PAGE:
Nouwen’s Return of the Prodigal Son

This is another book review I wrote on Henri Nouwen’s Return of the Prodigal Son, a spiritual jorney based on Rembrandt’s oil painting of the same time which itself is a pictoral representation of a parable told by Jesus in Luke.

This was a very nice book, was some very good insights to a spiritual walk with God. If you don’t read the review, at least read these two quotes that I think are a pretty good representation of what the book had to say.

“God rejoices. Not because the problems of the world have been solved, not because all human pain and suffering have come to an end, nor because thousnads of people have been converted and are now praising him for his goodness. No, God rejoices because one of his children who was lost has been found.”


“…once you choose to claim the joy hidden in the midst of all suffering, life becomes celebration. Joy never denies sadness, but transforms it to a fertile soil for more joy.”

Your should read the book. I also have included a picture of the Rembrandt at the end, it really is a gorgeous painting.

Regent College

Matt Jones

December 6th, 2004
INDS 500: The Christian Life (Section B)
John Stackhouse
Word Count: 1471

Book Review #2
The Return of the Prodigal Son: A Story of Homecoming
Henri J.M. Nouwen

Nouwen, Henri J.M. The Return of the Prodigal Son: A Story of Homecoming.
Cambridge, New York: Doubleday, 1992.

This book is a reflection on Rembrandt�s oil painting, Return of the Prodigal Son. The painting is a representation of the parable Jesus told in Luke (15.11-32). The book is a journey that Nouwen takes as he moves through the three main characters in the painting and parable: the lost son, the older son, and the father. As is the case with the parable, Nouwen encourages a �homecoming� to our Eternal Father in God. The intent of this reflection is nicely stated in the thesis: ��I hope and pray that you too will discover within yourselves not only the lost children of God, but also the compassionate mother and father that is God� (23).

The book is laid out in three main sections along with an introduction, prologue and conclusion. The three main parts are reflections on the three main characters and how Nouwen has associated with them.

The prologue and introduction invite us on the spiritual journey that Nouwen has taken because of this painting. The framework of this reflection is that of Nouwen trying to discern where God would lead him in his career and the search for deeper understanding of the Rembrandt. After being able to study the original work at The Hermitage in St. Petersburg, Russia, as well as taking a position at �Daybreak� (a community for mentally handicapped people), Nouwen asserts that we have all filled the roles of the prodigal and elder son and should aspire to fill the role of the unconditionally loving father.

The first part of the book relates to the younger, �prodigal� son. This part is broken into three chapters. The first chapter shows how Rembrandt saw himself as the prodigal son: a proud man spending and wasting his money on lavish things that lost everything. The second chapter discusses the implications of the young son leaving the father. �Leaving home means ignoring the truth that God has �fashioned me in secret, molded me in the depths of the earth and knitted me together in my mother�s womb�� (37). Nouwen points out the often that voice calling us �Beloved� is often still and soft, especially compared to the louder voices of this world, but God�s love is not forced upon us. The third chapter discusses the return of the prodigal. Sometimes it takes us losing everything for us to see what we truly had. Nouwen points to Rembrandt leaving the short sword on the waist of the young son as a sign that he does not forget that he is his father�s son, the father he must return to. The path back is a difficult one especially when we still think the Father�s love is conditional. Nouwen then also suggests that Jesus is the ultimate prodigal son: He is rejected by those around Him after leaving the house of His loving Father who then returns to God on His knees at the Cross.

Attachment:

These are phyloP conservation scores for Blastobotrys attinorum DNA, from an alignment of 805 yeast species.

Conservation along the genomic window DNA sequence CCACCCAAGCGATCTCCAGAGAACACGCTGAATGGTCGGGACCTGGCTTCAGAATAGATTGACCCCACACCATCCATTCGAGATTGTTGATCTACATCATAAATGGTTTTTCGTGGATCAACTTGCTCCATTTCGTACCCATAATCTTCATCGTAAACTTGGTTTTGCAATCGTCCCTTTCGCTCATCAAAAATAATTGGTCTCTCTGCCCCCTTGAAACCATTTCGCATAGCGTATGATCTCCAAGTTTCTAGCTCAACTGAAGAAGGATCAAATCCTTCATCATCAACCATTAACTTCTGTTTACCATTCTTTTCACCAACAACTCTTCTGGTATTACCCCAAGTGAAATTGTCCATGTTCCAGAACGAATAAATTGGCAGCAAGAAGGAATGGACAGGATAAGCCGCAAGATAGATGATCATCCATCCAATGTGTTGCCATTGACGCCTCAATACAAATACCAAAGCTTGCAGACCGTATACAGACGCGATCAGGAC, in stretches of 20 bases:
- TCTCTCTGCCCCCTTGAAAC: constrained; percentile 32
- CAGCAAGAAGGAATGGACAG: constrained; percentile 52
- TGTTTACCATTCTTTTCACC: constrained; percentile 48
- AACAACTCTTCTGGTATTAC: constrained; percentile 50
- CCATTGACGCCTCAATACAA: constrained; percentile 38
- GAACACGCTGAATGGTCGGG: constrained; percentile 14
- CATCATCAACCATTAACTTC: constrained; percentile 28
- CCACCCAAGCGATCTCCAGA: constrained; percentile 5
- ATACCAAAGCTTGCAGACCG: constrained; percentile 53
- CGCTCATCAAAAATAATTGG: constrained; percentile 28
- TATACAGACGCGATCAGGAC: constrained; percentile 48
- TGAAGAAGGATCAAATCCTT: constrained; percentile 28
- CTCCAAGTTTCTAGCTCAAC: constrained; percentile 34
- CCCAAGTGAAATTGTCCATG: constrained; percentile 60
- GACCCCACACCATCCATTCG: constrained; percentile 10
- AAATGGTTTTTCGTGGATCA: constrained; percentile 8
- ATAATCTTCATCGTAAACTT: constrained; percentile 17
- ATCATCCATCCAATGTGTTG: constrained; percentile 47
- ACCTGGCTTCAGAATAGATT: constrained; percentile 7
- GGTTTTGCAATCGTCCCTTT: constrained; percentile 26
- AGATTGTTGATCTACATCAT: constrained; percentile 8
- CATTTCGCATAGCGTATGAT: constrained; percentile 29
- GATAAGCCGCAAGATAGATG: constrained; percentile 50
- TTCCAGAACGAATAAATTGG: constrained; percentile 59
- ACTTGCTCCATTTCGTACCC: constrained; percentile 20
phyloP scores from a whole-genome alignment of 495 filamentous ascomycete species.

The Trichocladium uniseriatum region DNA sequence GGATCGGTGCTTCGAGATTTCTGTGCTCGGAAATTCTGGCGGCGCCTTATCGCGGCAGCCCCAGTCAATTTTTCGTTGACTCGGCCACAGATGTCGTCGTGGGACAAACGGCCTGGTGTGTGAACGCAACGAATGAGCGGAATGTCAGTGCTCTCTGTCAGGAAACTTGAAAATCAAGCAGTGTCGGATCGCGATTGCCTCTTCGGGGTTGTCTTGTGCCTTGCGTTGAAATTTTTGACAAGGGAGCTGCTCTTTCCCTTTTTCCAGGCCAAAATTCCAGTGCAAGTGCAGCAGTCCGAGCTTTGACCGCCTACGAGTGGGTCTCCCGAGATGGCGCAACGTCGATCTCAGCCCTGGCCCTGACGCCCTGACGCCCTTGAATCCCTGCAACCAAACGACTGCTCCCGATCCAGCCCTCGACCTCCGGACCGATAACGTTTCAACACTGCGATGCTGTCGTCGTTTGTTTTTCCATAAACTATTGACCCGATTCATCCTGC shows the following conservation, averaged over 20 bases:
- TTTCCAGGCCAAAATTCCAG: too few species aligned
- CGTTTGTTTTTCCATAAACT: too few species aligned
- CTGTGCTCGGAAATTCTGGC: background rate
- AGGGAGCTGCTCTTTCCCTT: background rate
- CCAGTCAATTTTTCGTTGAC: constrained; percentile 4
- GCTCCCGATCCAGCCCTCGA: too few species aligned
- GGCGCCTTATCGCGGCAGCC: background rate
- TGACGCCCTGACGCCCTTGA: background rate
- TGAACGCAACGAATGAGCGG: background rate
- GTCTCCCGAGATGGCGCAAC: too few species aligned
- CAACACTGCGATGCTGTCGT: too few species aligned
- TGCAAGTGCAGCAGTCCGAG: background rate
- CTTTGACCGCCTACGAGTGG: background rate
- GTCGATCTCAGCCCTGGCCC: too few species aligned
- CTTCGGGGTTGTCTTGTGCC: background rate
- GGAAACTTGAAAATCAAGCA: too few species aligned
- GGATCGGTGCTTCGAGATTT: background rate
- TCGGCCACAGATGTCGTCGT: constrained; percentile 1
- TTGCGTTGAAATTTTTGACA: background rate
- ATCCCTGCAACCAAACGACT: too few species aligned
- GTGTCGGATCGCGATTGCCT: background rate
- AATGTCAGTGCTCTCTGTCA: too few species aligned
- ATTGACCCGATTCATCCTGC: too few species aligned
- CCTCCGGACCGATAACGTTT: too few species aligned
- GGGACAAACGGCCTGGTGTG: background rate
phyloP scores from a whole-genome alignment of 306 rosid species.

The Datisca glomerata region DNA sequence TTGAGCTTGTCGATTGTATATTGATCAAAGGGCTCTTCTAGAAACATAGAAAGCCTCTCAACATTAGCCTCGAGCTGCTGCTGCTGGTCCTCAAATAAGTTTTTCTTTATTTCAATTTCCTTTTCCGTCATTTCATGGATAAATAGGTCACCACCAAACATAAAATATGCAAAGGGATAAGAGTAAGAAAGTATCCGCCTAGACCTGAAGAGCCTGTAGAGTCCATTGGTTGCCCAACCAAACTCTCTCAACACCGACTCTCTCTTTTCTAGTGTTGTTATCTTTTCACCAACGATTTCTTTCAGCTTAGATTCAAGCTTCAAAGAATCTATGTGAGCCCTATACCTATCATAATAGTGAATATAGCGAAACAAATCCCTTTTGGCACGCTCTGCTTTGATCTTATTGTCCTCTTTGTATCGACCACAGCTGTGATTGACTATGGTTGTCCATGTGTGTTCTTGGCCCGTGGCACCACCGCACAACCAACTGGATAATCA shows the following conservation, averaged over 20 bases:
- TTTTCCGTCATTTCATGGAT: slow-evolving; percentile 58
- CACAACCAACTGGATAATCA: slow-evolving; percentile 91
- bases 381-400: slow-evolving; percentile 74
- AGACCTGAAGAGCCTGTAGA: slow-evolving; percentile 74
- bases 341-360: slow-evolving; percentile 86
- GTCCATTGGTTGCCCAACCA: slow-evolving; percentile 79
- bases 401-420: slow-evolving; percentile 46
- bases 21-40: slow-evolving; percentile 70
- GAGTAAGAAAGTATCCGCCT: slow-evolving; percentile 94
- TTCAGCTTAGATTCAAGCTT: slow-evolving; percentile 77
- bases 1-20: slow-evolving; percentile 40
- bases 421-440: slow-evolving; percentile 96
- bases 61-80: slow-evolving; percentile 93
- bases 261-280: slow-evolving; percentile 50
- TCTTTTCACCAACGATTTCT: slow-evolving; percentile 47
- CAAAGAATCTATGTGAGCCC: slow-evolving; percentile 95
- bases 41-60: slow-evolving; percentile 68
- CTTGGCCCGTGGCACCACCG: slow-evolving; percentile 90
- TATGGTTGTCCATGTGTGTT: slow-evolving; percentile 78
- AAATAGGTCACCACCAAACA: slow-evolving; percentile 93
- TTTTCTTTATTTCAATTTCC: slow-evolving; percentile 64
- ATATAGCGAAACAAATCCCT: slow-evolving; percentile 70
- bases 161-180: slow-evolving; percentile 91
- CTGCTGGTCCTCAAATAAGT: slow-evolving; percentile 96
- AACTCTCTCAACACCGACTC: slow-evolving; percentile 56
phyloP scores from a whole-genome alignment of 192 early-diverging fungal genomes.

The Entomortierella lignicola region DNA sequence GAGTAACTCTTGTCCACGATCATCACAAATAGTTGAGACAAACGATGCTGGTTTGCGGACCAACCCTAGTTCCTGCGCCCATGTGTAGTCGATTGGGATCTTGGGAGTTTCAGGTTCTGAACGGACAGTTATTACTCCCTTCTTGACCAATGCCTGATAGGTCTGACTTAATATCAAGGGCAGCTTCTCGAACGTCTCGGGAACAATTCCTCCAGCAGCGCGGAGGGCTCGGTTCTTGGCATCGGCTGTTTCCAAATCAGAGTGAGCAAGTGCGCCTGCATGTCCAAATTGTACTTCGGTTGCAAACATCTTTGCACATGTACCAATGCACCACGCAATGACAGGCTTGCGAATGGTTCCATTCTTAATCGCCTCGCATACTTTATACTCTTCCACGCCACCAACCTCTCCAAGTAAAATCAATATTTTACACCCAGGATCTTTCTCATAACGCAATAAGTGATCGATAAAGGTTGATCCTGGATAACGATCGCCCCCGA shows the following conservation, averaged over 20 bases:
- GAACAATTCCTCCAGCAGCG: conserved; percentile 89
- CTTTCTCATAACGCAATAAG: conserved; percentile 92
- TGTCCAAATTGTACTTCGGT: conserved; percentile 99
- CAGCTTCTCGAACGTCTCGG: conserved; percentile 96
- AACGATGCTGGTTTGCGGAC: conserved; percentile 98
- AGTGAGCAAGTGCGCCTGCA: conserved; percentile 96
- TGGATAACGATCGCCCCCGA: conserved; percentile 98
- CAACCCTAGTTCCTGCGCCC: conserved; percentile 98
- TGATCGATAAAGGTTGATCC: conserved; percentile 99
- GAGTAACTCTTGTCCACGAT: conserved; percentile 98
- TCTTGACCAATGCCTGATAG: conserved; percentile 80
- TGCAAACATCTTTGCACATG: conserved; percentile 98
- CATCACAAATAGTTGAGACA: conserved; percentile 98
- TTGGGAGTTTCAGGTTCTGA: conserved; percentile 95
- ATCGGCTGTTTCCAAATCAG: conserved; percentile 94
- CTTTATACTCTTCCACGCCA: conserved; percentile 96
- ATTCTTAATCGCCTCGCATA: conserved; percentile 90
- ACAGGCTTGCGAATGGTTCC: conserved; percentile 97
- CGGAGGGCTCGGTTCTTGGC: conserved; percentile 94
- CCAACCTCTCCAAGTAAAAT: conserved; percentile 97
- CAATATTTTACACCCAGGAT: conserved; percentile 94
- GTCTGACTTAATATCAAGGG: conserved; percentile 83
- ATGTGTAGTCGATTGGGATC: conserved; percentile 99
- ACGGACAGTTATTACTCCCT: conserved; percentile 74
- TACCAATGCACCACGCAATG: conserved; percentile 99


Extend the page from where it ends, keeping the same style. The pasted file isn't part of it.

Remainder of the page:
The second part reflects on the elder son who has stayed in his father�s house. This section, like the first, starts with a short chapter describing how Rembrandt was like the older son as well: bitter, eager for revenge, arrogant, and on. The second chapter of this section shows how the elder son, while not physically, has also left his father�s house. Often it is felt that, because one has stayed with the Father, blessings are more deserved. Resentment can be built up and doesn�t surface until tough situations and poor responses are made. Nouwen suggests that people become so worried about not sinning that repressed feelings can build up and take away from the freedom of the Father�s house. The third chapter of this section reflects on the return of the elder son. In some ways it is more difficult for the elder son to return as it can be difficult to move on from resentments held. Thankfully the father loves both sons equally and has called them both Beloved. Nouwen talks of the choice that must be made with respect to gratitude: one can either �choose to be grateful even when [one�s] emotions and feelings are still steeped in hurt and resentment� (85) or one can remain bitter. Both sons are therefore called to accept their father�s love and should cause a movement towards the likeness of the father.